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Finding max acceleration with force at angle incl friction

  1. Apr 18, 2015 #1
    1. The problem statement, all variables and given/known data
    Hey. I was doing some exam practice questions, but I hit a snag with this one and can't quite work out how to proceed.

    A 6kg block at rest is pulled along a horizontal surface by force F→ at angle θ. Given that the coefficient of kinetic friction is 0.15, find the optimal angle at which to apply the force to achieve maximum acceleration.

    2. Relevant equations
    F = ma
    fk = μkN
    F→2 = F2sin2θ + F2cos2θ


    3. The attempt at a solution
    N = mg - Fsinθ
    μk = 0.15/58.86
    fk = (2.55×10-3)(mg-Fsinθ)
    Fnetx = Fcosθ - fk
    ax = (Fcosθ - fk)/m

    From here I guess I need to form a differential equation and solve for maximum but this leads to θ being a ridiculous angle. Any advice? (P.S, sorry if this is in the wrong section, still trying to gauge the levels of physics being done in each)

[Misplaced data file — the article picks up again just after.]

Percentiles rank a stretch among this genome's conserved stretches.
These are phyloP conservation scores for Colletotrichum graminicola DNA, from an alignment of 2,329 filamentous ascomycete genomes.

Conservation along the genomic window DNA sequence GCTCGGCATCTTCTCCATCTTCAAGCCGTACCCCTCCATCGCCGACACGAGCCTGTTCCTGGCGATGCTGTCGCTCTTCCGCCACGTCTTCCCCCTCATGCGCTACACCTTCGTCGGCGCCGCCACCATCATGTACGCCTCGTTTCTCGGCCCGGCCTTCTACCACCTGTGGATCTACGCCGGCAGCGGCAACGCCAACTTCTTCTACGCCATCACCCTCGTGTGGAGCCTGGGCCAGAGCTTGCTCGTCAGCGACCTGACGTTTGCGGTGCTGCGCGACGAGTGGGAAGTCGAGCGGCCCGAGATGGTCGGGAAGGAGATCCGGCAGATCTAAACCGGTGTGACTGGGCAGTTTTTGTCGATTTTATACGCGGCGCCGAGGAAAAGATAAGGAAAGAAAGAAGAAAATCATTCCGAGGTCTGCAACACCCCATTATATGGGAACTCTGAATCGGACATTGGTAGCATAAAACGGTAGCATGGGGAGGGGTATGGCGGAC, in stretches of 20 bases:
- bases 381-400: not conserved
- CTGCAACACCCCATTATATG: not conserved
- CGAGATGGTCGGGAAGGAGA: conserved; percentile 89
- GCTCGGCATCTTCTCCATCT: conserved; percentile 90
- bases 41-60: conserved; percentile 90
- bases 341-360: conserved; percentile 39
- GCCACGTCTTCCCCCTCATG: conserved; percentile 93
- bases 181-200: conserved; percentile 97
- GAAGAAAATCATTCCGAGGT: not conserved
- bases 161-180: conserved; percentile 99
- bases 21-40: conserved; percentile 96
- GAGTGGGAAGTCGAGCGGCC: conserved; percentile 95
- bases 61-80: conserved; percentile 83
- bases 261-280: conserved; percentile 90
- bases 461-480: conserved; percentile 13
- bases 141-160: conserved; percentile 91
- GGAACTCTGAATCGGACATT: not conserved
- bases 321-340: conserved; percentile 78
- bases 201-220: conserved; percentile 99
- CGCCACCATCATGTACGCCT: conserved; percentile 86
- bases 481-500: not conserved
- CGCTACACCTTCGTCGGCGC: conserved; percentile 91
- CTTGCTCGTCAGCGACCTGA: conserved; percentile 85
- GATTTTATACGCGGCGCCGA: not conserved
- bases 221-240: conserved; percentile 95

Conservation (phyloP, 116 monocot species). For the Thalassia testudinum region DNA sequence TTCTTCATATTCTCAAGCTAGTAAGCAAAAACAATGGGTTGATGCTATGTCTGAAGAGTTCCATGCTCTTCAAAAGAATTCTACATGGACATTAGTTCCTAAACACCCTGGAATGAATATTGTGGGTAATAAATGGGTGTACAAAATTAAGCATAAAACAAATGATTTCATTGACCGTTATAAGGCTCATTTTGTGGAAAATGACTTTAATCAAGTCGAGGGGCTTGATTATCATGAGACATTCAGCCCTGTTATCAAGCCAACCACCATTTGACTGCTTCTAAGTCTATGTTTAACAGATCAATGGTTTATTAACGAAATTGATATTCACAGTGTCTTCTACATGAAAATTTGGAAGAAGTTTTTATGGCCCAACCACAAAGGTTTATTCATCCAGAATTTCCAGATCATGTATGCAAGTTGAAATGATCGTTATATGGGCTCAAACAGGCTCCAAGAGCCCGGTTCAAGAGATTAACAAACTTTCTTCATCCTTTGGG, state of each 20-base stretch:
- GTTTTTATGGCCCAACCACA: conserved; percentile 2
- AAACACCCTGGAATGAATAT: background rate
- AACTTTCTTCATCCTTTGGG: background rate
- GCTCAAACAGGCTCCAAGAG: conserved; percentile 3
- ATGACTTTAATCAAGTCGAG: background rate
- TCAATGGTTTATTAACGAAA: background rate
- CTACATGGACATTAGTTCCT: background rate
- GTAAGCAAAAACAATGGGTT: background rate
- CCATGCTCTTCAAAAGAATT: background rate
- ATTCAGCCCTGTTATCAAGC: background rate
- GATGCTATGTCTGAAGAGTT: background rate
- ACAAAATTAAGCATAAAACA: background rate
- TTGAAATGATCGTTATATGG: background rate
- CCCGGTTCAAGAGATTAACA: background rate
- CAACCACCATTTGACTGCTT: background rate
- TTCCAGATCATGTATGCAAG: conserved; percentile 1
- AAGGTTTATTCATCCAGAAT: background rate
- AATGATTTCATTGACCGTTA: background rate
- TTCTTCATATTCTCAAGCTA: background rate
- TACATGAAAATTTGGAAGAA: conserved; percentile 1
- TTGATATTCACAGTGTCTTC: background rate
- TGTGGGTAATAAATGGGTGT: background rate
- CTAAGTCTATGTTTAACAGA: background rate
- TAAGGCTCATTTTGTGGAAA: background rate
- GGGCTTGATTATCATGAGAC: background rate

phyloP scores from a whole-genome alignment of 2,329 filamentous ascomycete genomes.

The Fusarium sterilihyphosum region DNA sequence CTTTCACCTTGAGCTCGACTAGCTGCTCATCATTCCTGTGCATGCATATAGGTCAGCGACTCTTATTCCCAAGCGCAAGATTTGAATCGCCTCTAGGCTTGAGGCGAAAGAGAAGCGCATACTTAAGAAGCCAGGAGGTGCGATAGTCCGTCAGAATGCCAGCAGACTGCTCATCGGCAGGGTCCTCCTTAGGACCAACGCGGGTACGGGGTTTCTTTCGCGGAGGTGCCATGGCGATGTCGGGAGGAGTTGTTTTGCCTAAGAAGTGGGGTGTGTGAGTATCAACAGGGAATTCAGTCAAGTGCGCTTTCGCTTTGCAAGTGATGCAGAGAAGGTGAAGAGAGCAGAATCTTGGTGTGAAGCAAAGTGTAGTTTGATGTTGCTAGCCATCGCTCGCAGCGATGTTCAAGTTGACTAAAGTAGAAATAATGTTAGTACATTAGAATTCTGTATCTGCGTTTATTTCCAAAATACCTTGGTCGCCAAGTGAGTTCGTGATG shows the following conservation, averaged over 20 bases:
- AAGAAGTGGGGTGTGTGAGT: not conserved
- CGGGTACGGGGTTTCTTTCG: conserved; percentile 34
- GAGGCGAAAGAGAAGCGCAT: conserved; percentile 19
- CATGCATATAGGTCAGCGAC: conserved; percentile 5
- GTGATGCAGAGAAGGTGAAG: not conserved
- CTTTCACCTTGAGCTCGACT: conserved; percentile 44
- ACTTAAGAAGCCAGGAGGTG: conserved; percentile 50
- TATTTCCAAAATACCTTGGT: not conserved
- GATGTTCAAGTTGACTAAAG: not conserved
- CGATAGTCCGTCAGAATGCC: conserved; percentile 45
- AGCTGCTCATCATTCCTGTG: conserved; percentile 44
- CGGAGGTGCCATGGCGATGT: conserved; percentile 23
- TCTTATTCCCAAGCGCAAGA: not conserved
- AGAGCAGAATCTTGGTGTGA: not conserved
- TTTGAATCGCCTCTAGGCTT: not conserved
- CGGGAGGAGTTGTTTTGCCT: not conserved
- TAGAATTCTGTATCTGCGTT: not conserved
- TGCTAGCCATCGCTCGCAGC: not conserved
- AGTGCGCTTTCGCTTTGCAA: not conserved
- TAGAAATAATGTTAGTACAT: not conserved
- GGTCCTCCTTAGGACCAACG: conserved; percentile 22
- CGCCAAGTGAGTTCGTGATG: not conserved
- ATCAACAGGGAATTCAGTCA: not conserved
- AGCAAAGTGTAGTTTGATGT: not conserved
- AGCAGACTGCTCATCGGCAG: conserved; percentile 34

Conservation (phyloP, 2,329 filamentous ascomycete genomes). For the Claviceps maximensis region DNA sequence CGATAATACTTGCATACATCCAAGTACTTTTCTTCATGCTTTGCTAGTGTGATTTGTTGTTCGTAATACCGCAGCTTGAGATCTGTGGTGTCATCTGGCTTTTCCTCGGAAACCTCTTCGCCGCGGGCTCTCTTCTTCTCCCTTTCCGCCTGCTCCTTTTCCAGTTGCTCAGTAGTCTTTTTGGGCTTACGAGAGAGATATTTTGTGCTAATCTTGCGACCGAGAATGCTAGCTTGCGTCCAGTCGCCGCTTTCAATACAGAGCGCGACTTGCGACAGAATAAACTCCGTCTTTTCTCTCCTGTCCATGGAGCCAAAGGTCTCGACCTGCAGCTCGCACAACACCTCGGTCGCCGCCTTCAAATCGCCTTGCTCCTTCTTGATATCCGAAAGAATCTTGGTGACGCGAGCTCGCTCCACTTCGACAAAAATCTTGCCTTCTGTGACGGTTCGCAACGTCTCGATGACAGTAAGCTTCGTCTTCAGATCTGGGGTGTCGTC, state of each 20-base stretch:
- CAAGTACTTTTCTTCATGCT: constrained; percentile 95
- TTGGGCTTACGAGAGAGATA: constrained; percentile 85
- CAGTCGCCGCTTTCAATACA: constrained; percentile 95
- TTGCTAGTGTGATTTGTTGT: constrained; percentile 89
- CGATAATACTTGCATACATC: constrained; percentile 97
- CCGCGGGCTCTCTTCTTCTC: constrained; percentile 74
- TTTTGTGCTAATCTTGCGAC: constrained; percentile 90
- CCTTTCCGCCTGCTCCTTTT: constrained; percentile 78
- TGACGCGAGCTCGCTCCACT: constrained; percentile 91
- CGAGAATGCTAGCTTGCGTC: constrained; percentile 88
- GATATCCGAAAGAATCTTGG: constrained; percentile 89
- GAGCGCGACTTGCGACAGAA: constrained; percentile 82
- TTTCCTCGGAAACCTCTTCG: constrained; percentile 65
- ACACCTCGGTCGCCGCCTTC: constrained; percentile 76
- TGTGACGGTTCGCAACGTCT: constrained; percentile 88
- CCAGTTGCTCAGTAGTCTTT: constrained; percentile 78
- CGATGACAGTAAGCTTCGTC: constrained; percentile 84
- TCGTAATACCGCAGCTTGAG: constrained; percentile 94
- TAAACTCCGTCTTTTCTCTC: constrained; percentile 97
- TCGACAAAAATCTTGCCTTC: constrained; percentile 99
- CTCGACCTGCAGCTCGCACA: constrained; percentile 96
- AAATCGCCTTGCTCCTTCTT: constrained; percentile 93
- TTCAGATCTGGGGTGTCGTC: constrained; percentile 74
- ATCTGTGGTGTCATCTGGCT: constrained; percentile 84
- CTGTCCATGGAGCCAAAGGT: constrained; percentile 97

2. jcsd
  3. Apr 18, 2015 #2
    You just have to take the derivative of ##a_x## with respect to ##\theta## and set it to 0 and solve the equation involving ##\theta##, that is to solve ##\frac{da_x}{d\theta}=0##.
     
  4. Apr 19, 2015 #3
    Still getting a weird value for θ while solving for the maximum. Will work through and check my values, but can we confirm that the logic is sound?
     
  5. Apr 19, 2015 #4
    Do you get ##tan(\theta)=\mu_k## at the end? Why is this weird, since the friction coeeficient is small we expect theta to be small also (if friction coefficient was zero it would be theta=0 as can be understood easily).

    There is something i dont understand why you divide 0.15 / 58.86 for ##\mu_k##?
     
  6. Apr 19, 2015 #5
    My bad. Playing catch up at the moment and only started looking at this concept today. Another look at the derivative and I can see the manipulation. Thanks for the help
     
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